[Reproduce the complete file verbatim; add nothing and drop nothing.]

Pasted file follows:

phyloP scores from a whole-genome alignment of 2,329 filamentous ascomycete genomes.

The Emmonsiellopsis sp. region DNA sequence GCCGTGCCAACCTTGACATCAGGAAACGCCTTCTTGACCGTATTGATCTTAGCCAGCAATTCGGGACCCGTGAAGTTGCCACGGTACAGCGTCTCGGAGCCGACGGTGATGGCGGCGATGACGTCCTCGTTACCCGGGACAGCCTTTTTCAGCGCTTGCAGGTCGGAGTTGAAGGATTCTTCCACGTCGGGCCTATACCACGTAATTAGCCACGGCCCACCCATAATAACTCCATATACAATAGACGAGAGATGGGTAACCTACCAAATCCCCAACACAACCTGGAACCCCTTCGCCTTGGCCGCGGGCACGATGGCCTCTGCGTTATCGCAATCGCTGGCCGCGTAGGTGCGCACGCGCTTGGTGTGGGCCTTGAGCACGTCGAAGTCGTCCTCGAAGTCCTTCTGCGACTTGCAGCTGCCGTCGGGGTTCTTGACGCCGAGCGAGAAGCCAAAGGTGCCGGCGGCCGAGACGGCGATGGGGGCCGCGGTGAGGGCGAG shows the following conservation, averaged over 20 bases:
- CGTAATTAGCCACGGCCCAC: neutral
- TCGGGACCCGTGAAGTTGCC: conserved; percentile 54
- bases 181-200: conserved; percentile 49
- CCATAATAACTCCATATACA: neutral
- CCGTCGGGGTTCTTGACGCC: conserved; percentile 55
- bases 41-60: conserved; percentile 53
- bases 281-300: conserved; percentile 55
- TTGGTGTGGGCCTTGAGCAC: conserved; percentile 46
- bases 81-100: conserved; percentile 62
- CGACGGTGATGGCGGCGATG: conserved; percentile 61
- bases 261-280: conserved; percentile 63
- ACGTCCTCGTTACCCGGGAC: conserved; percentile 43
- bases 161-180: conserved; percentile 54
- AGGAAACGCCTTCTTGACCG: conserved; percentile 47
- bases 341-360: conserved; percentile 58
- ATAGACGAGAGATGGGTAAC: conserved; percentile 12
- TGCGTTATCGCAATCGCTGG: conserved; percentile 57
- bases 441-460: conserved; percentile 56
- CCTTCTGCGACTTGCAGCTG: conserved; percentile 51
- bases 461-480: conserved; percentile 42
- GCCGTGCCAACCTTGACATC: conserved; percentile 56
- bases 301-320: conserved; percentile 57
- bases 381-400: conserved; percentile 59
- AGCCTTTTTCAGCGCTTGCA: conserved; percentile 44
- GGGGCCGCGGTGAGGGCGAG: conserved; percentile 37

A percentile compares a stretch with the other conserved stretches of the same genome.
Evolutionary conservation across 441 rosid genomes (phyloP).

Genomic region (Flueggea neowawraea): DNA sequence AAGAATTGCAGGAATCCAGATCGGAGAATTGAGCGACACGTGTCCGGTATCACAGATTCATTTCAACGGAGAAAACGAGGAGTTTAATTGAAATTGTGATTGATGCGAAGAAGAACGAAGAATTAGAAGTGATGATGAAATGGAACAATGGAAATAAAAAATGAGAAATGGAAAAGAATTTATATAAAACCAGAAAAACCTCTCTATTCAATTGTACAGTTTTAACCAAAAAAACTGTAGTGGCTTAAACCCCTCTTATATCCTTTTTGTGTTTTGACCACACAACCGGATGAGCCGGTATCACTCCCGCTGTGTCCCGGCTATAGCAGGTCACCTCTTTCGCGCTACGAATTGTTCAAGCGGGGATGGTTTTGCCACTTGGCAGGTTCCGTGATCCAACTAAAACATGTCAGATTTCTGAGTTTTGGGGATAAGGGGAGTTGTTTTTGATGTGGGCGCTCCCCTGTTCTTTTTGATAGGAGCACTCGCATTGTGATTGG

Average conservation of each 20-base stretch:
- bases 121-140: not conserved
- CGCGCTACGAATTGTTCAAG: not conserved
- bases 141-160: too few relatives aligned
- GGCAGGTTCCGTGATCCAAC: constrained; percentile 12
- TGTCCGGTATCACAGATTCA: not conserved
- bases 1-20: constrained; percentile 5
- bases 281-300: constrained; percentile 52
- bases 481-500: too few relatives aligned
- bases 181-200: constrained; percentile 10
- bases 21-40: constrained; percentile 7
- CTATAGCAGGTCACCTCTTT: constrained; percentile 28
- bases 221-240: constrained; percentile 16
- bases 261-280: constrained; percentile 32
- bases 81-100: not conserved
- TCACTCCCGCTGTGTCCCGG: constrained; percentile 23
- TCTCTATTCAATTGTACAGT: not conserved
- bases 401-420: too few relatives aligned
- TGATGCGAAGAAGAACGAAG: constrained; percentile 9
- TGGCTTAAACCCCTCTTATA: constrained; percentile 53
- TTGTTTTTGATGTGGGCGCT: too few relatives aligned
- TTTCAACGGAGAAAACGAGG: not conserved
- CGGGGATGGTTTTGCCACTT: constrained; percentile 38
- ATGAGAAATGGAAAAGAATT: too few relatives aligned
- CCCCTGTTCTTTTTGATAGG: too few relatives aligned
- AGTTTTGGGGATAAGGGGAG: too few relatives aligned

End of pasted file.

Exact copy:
phyloP scores from a whole-genome alignment of 2,329 filamentous ascomycete genomes.

The Emmonsiellopsis sp. region DNA sequence GCCGTGCCAACCTTGACATCAGGAAACGCCTTCTTGACCGTATTGATCTTAGCCAGCAATTCGGGACCCGTGAAGTTGCCACGGTACAGCGTCTCGGAGCCGACGGTGATGGCGGCGATGACGTCCTCGTTACCCGGGACAGCCTTTTTCAGCGCTTGCAGGTCGGAGTTGAAGGATTCTTCCACGTCGGGCCTATACCACGTAATTAGCCACGGCCCACCCATAATAACTCCATATACAATAGACGAGAGATGGGTAACCTACCAAATCCCCAACACAACCTGGAACCCCTTCGCCTTGGCCGCGGGCACGATGGCCTCTGCGTTATCGCAATCGCTGGCCGCGTAGGTGCGCACGCGCTTGGTGTGGGCCTTGAGCACGTCGAAGTCGTCCTCGAAGTCCTTCTGCGACTTGCAGCTGCCGTCGGGGTTCTTGACGCCGAGCGAGAAGCCAAAGGTGCCGGCGGCCGAGACGGCGATGGGGGCCGCGGTGAGGGCGAG shows the following conservation, averaged over 20 bases:
- CGTAATTAGCCACGGCCCAC: neutral
- TCGGGACCCGTGAAGTTGCC: conserved; percentile 54
- bases 181-200: conserved; percentile 49
- CCATAATAACTCCATATACA: neutral
- CCGTCGGGGTTCTTGACGCC: conserved; percentile 55
- bases 41-60: conserved; percentile 53
- bases 281-300: conserved; percentile 55
- TTGGTGTGGGCCTTGAGCAC: conserved; percentile 46
- bases 81-100: conserved; percentile 62
- CGACGGTGATGGCGGCGATG: conserved; percentile 61
- bases 261-280: conserved; percentile 63
- ACGTCCTCGTTACCCGGGAC: conserved; percentile 43
- bases 161-180: conserved; percentile 54
- AGGAAACGCCTTCTTGACCG: conserved; percentile 47
- bases 341-360: conserved; percentile 58
- ATAGACGAGAGATGGGTAAC: conserved; percentile 12
- TGCGTTATCGCAATCGCTGG: conserved; percentile 57
- bases 441-460: conserved; percentile 56
- CCTTCTGCGACTTGCAGCTG: conserved; percentile 51
- bases 461-480: conserved; percentile 42
- GCCGTGCCAACCTTGACATC: conserved; percentile 56
- bases 301-320: conserved; percentile 57
- bases 381-400: conserved; percentile 59
- AGCCTTTTTCAGCGCTTGCA: conserved; percentile 44
- GGGGCCGCGGTGAGGGCGAG: conserved; percentile 37

A percentile compares a stretch with the other conserved stretches of the same genome.
Evolutionary conservation across 441 rosid genomes (phyloP).

Genomic region (Flueggea neowawraea): DNA sequence AAGAATTGCAGGAATCCAGATCGGAGAATTGAGCGACACGTGTCCGGTATCACAGATTCATTTCAACGGAGAAAACGAGGAGTTTAATTGAAATTGTGATTGATGCGAAGAAGAACGAAGAATTAGAAGTGATGATGAAATGGAACAATGGAAATAAAAAATGAGAAATGGAAAAGAATTTATATAAAACCAGAAAAACCTCTCTATTCAATTGTACAGTTTTAACCAAAAAAACTGTAGTGGCTTAAACCCCTCTTATATCCTTTTTGTGTTTTGACCACACAACCGGATGAGCCGGTATCACTCCCGCTGTGTCCCGGCTATAGCAGGTCACCTCTTTCGCGCTACGAATTGTTCAAGCGGGGATGGTTTTGCCACTTGGCAGGTTCCGTGATCCAACTAAAACATGTCAGATTTCTGAGTTTTGGGGATAAGGGGAGTTGTTTTTGATGTGGGCGCTCCCCTGTTCTTTTTGATAGGAGCACTCGCATTGTGATTGG

Average conservation of each 20-base stretch:
- bases 121-140: not conserved
- CGCGCTACGAATTGTTCAAG: not conserved
- bases 141-160: too few relatives aligned
- GGCAGGTTCCGTGATCCAAC: constrained; percentile 12
- TGTCCGGTATCACAGATTCA: not conserved
- bases 1-20: constrained; percentile 5
- bases 281-300: constrained; percentile 52
- bases 481-500: too few relatives aligned
- bases 181-200: constrained; percentile 10
- bases 21-40: constrained; percentile 7
- CTATAGCAGGTCACCTCTTT: constrained; percentile 28
- bases 221-240: constrained; percentile 16
- bases 261-280: constrained; percentile 32
- bases 81-100: not conserved
- TCACTCCCGCTGTGTCCCGG: constrained; percentile 23
- TCTCTATTCAATTGTACAGT: not conserved
- bases 401-420: too few relatives aligned
- TGATGCGAAGAAGAACGAAG: constrained; percentile 9
- TGGCTTAAACCCCTCTTATA: constrained; percentile 53
- TTGTTTTTGATGTGGGCGCT: too few relatives aligned
- TTTCAACGGAGAAAACGAGG: not conserved
- CGGGGATGGTTTTGCCACTT: constrained; percentile 38
- ATGAGAAATGGAAAAGAATT: too few relatives aligned
- CCCCTGTTCTTTTTGATAGG: too few relatives aligned
- AGTTTTGGGGATAAGGGGAG: too few relatives aligned